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Wizards vs. Pacers final score: Season on the brink after Washington blows double-digit lead

The Wizards led by double-digits behind the AARP unit, but couldn't finish things in a 95-92 loss to the Pacers. They now trail 3-1 as the series heads back to Indiana for Game 5.

Rob Carr

WASHINGTON -- Bradley Beal delivered a strong game, the AARP unit had a couple of major runs and the defense forced 18 turnovers, but it wasn't enough as the Wizards lost a pivotal Game 4 to the Pacers on Sunday night, 95-92.

The team's season is officially on the brink with the Eastern Conference Semifinal series headed back to Indiana for Game 5.

A loss on Mother's Day is painful no matter what, but this will be especially hard to stomach considering how it happened: given a chance to tie with 6.1 seconds left, the Wiz couldn't even complete the in-bound pass, letting it bounce into the backcourt for a turnover.

Instead of getting a chance to force overtime, the crowd slowly slipped out as the final 1.7 seconds melted off the clock.

For a team that's often been characterized as green -- mostly the result of an exciting, young backcourt -- it was the veterans who rode in to dictate the tone after a shaky first quarter. The AARP unit -- led by veterans Andre Miller, Al Harrington and Drew Gooden -- could be a new weapon for Washington going forward, not that we're particularly surprised by the whole development.

Unfortunately, it wasn't enough even after some impressive runs, the first of which put the team ahead by as many as 19 in the second quarter.

As we've seen countless times this season, the opponent wore its way back into the game. The Wizards got outscored 33-17 in the third quarter, with Roy Hibbert and Paul George leading a major attack. Those two combined for all 18 of Indiana's points over the final five minutes of the period.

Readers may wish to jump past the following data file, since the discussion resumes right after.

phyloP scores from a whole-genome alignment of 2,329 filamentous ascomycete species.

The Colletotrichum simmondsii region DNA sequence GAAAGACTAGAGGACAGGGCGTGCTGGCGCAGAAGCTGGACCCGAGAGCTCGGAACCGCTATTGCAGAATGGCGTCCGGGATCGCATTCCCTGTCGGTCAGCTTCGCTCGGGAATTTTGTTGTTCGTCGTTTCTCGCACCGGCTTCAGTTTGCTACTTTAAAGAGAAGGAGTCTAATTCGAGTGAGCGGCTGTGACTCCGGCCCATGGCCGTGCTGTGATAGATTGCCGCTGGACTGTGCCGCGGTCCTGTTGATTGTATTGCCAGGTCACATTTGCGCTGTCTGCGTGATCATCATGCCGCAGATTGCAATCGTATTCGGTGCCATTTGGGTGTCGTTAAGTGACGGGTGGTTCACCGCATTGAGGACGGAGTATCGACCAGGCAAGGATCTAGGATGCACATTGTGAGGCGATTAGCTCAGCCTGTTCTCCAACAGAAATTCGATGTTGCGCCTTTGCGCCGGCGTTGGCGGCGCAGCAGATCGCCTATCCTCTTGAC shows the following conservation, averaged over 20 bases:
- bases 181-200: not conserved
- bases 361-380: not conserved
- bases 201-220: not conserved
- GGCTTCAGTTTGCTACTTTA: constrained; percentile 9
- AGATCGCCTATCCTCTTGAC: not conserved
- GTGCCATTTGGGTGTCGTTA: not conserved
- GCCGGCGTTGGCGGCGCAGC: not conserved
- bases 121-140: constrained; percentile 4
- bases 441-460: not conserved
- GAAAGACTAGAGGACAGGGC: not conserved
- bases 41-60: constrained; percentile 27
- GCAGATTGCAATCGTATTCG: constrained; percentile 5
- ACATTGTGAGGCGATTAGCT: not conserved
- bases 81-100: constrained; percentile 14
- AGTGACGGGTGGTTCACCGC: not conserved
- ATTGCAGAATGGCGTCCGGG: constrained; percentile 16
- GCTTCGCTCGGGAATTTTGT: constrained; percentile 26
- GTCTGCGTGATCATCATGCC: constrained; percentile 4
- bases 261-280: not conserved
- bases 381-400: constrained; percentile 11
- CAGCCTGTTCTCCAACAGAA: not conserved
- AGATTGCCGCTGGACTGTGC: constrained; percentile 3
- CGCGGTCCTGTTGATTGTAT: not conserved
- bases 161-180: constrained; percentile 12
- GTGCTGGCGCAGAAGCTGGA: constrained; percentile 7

George ended up finishing with 39 points on 12-of-20 shooting and 12 rebounds -- the kind of marquee, elite performance we haven't seen as much from the All-Star recently. Hibbert, meanwhile, recorded 17 points and nine rebounds in 39 minutes.

As for the Wizards' star player, the questions surrounding John Wall and his eye issues will only get louder after this loss. The point guard scored just 12 points on 4-of-11 shooting, and, outside of an acrobatic, behind-the-back finish to end the first half, he often looked hesitant and deferred rather than attack.

It's precisely what we hoped not to see from the team's most important player in Game 4. Some of those passed up three-pointers and opportunities at the rim likely cost the Wizards a win on Sunday.

All of it wouldn't have been nearly as painful if the starting bigs didn't struggle as well. The Wizards have survived a number of inconsistent games from Wall in this postseason, but that's typically been the result of Nene, Marcin Gortat or someone else stepping up.

On Sunday, that extra effort came from the bench instead of the starting lineup. Nene was mostly off, scoring 10 points on 5-of-14 shooting, while Gortat was simply non-existent. The Polish big man basically pulled a Hibbert in this one, going for two points on 1-of-3 shooting and three rebounds in 21 minutes of action.

That put a lot of pressure on the bench bigs to step up, but Harrington and Gooden did just that to keep things close. During pivotal stretches in the second and fourth quarters, those two veterans were integral to everything Washington did on both ends. The duo eventually combined for 21 points on 9-of-17 shooting, and Gooden took Gortat's spot in the lineup as the game wound down.

Drew went quiet during those key waning moments, though, and it was clear the Wizards lacked a major presence in the post.

Beal had a solid game for Washington, recording 20 points, five rebounds, five assists and three steals, but along with Ariza, they were the only bright spots among the starting lineup. For a team built like Washington, that's pretty much a deadly proposition.

So now the Wizards trail in the series, 3-1. It will take three straight victories to keep the run going. We'll see how much optimism remains after this one.